Author bio:Zack Mandell is a movie enthusiast and owner of www.movieroomreviews.com and writer of movie reviews. He writes extensively about the movie industry for sites such as Gossip Center, Yahoo, NowPublic, and Helium.
Serious cinephiles talk about it all the time: Roles for women in cinema are limited. It’s just a fact. The pre-teen/teenage boy demographic Hollywood studios have been going out of their way to entice ever increasingly over the past decade or two simply is not interested in strong, well-rounded female characters. The only thing teenage boys care about being well-rounded in regards to the female characters is the derriere. Despite this unfortunate Hollywood trend, there are exceptions to the rule. Rebellious independent filmmakers the world over are transcending the chauvinistic Hollywood worldview in efforts to present cinemagoers with feminine perspectives. Some of these filmmakers have even managed to slither their way into the Hollywood club and exposed to mainstream audiences to these stories as well. While female actors have historically been given the disadvantage in the film industry (especially when they reach the age of 40), some of these actors have embodied characters that have left an indelible impression on the cinematic landscape for ages to come.
Jennifer Lawrence, star of the recently released blockbuster “The Hunger Games,” can attest to this, but not just necessarily because of this film. In 2010, she starred in “Winter’s Bone” and received an Oscar nomination for portraying Ree, a teenage girl in the poverty stricken Ozarks who needs to locate her meth dealing father before she and the rest of her family gets evicted. The film, directed by Debra Granik, explores the bonds of siblinghood and the resiliency of a young girl going to extraordinary and unreasonable lengths to preserve her family’s well-being.
The same year, “The Kids Are All Right” told the touching story of a lesbian couple played by Annette Bening and Julianne Moore, two of the finest actresses in modern cinema. Homosexuality is still relatively taboo in American cinema; even post “Brokeback Mountain.” But these two actresses, using a dynamite script by Lisa Cholodenko and Stuart Blumberg, paint a gut wrenching, yet curiously hysterical portrait of two women at a crossroads in their relationship, as they negotiate the newfound presence of the long absent father of their two teenaged children.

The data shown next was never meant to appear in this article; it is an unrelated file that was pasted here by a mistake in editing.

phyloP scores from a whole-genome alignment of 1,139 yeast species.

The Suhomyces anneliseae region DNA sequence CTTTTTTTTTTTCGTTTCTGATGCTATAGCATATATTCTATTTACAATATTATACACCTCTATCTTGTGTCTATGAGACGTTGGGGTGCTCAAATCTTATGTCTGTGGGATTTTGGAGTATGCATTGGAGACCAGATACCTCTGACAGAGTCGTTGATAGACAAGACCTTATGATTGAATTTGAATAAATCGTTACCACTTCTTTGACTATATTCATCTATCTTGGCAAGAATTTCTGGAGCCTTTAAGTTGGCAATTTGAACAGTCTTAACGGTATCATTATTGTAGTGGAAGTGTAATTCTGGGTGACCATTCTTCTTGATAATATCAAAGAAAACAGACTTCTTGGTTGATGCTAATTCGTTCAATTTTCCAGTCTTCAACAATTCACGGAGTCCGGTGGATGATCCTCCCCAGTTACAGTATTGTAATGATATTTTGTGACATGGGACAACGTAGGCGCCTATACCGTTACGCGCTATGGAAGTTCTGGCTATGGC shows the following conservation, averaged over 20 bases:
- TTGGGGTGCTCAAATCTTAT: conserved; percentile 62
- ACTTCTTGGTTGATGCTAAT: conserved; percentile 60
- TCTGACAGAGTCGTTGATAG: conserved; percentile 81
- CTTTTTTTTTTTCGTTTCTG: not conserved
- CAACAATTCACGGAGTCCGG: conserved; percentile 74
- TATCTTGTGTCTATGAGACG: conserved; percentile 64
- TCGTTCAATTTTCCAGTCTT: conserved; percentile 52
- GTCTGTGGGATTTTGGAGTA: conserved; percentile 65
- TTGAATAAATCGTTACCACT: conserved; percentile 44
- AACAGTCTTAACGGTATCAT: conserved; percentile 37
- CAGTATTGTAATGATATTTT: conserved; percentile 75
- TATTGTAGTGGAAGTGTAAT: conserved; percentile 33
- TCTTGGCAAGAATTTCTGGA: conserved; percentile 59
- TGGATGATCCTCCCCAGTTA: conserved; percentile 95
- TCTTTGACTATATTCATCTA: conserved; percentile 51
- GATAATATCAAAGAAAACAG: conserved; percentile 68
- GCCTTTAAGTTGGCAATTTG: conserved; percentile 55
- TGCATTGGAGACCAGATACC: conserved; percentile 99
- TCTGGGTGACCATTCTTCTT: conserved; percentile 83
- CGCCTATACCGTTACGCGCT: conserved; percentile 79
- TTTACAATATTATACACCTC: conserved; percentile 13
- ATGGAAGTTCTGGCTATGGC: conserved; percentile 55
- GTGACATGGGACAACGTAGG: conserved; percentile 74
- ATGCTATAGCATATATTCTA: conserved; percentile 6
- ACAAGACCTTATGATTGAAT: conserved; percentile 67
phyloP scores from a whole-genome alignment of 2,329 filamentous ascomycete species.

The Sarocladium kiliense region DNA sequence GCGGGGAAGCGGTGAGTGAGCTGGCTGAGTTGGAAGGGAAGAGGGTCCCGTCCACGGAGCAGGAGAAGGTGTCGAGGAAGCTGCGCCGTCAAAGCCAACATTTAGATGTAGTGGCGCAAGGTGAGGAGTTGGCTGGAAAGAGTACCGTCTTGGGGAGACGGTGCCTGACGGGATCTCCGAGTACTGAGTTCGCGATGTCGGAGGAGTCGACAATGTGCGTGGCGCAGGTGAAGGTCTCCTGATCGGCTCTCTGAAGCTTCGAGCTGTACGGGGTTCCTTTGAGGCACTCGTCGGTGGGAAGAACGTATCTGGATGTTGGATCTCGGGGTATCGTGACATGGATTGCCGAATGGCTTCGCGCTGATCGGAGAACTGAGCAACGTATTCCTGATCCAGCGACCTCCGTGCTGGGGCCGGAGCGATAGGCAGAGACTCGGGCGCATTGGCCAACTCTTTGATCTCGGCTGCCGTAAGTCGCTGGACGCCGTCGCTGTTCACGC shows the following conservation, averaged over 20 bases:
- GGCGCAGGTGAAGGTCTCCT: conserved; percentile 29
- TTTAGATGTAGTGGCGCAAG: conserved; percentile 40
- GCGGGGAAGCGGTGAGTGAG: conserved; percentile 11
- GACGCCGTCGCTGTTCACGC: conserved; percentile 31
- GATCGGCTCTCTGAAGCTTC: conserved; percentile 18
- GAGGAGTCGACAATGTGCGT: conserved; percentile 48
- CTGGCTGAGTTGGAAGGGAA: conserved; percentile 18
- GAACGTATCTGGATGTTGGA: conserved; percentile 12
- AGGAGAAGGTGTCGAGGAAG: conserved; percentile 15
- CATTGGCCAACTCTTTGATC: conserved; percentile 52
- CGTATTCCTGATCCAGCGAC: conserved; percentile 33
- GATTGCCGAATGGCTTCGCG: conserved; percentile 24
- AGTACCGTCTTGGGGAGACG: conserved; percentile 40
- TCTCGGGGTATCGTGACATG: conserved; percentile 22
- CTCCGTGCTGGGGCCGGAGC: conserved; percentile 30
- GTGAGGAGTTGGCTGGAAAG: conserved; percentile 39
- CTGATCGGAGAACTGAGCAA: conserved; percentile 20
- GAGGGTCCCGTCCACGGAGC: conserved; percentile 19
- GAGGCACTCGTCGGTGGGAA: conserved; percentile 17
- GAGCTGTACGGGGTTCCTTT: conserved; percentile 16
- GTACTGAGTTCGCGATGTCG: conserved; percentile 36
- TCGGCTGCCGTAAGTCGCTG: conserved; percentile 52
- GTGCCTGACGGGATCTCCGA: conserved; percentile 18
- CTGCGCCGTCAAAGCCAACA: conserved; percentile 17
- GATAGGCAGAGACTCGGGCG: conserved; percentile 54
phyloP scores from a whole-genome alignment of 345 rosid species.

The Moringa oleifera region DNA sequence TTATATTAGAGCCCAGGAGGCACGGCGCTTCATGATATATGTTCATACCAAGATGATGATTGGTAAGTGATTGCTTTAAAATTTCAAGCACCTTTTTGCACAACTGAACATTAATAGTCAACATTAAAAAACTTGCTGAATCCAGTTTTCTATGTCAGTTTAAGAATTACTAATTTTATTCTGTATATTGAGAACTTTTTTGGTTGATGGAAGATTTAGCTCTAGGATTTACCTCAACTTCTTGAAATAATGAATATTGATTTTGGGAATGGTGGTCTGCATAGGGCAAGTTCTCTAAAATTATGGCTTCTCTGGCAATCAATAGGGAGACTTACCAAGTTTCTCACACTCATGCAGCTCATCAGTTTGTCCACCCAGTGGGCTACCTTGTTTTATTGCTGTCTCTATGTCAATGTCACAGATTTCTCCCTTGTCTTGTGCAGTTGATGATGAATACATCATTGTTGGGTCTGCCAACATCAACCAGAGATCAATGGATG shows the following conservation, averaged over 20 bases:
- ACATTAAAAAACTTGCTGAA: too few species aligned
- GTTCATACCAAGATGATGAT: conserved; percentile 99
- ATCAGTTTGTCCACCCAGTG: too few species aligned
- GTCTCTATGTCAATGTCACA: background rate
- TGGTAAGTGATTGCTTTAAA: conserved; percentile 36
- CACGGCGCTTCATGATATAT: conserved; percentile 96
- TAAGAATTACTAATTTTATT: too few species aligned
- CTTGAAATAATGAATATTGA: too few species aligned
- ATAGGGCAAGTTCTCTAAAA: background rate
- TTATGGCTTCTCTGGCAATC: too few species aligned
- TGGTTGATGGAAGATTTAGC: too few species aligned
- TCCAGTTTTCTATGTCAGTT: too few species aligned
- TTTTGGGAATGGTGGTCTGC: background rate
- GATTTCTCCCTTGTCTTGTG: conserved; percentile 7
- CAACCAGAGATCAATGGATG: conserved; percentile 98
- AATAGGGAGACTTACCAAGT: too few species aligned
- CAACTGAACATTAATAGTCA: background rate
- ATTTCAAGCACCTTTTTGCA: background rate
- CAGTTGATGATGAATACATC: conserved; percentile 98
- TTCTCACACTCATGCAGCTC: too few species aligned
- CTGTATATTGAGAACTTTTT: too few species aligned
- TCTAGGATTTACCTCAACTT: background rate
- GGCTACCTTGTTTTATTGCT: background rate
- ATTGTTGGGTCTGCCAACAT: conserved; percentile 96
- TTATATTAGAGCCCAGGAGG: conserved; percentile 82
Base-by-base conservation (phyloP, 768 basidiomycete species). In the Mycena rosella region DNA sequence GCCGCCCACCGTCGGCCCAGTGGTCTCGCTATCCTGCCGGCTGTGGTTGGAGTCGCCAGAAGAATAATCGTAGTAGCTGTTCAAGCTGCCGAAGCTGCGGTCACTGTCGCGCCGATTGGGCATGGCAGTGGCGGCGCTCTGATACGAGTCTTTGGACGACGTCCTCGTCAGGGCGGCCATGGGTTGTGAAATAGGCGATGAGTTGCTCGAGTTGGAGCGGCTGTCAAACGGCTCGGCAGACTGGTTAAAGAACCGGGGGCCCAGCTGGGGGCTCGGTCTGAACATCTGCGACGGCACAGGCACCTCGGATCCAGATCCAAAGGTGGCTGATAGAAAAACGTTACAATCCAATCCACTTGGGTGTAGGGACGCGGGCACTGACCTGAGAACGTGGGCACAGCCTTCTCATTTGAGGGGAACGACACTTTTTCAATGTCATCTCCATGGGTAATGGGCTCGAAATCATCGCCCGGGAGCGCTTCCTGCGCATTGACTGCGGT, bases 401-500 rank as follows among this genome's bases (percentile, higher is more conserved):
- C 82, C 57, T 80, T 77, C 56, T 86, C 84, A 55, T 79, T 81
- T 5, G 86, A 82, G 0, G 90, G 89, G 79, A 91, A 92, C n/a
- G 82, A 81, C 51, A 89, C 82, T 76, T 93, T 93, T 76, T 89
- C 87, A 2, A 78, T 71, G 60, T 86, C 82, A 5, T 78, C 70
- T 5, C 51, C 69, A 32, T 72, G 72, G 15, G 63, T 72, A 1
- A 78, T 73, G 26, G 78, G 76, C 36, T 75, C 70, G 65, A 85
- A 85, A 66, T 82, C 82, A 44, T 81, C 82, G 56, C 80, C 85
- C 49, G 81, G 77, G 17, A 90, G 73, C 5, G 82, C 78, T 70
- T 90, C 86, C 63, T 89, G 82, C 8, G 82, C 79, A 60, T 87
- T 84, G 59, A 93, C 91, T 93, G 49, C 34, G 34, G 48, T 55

Even though American filmmakers are attempting to make gargantuan steps in the modernization of cinematic gender roles, no director in the world has such an exemplary track record as Spain’s Pedro Almodovar. As recently as 2006, he and his notorious muse, Penelope Cruz, created the vibrant character of Raimunda in the film “Volver.” This masterpiece tells the story of a mother trying to shelter her young daughter from the horrors of the family’s past, all the while her ghost of a mother (maybe literally) eyes on. Cruz’s refreshing, scintillating performance as a mother fiercely devoted to her family, yet shaken by its history, delighted audiences worldwide.
Of course, no discussion of strong female characters can be complete without a little horrible perspective. And certainly no discussion would be complete without the mention of Clarice Starling, the wildly intelligent but psychologically devastated FBI agent played remarkably by Jodie Foster in the 1991 classic “The Silence of the Lambs.” To catch a serial killer, Starling is forced to verbally spar on a regular basis with the terrifying cannibal Hannibal Lecter. What may have been a rote character in other films made by inferior directors starring inferior actors turned into a complex star turn, displaying all of Starling’s vulnerabilities while trying to catch killers who might expose them.
Although proportionally strong roles for women come far less than they do for men, cinematic history is imbued with fleshed out, honest portrays of women in compromising situations and heroic times. May filmmakers continue, scratch that, strengthen this tradition.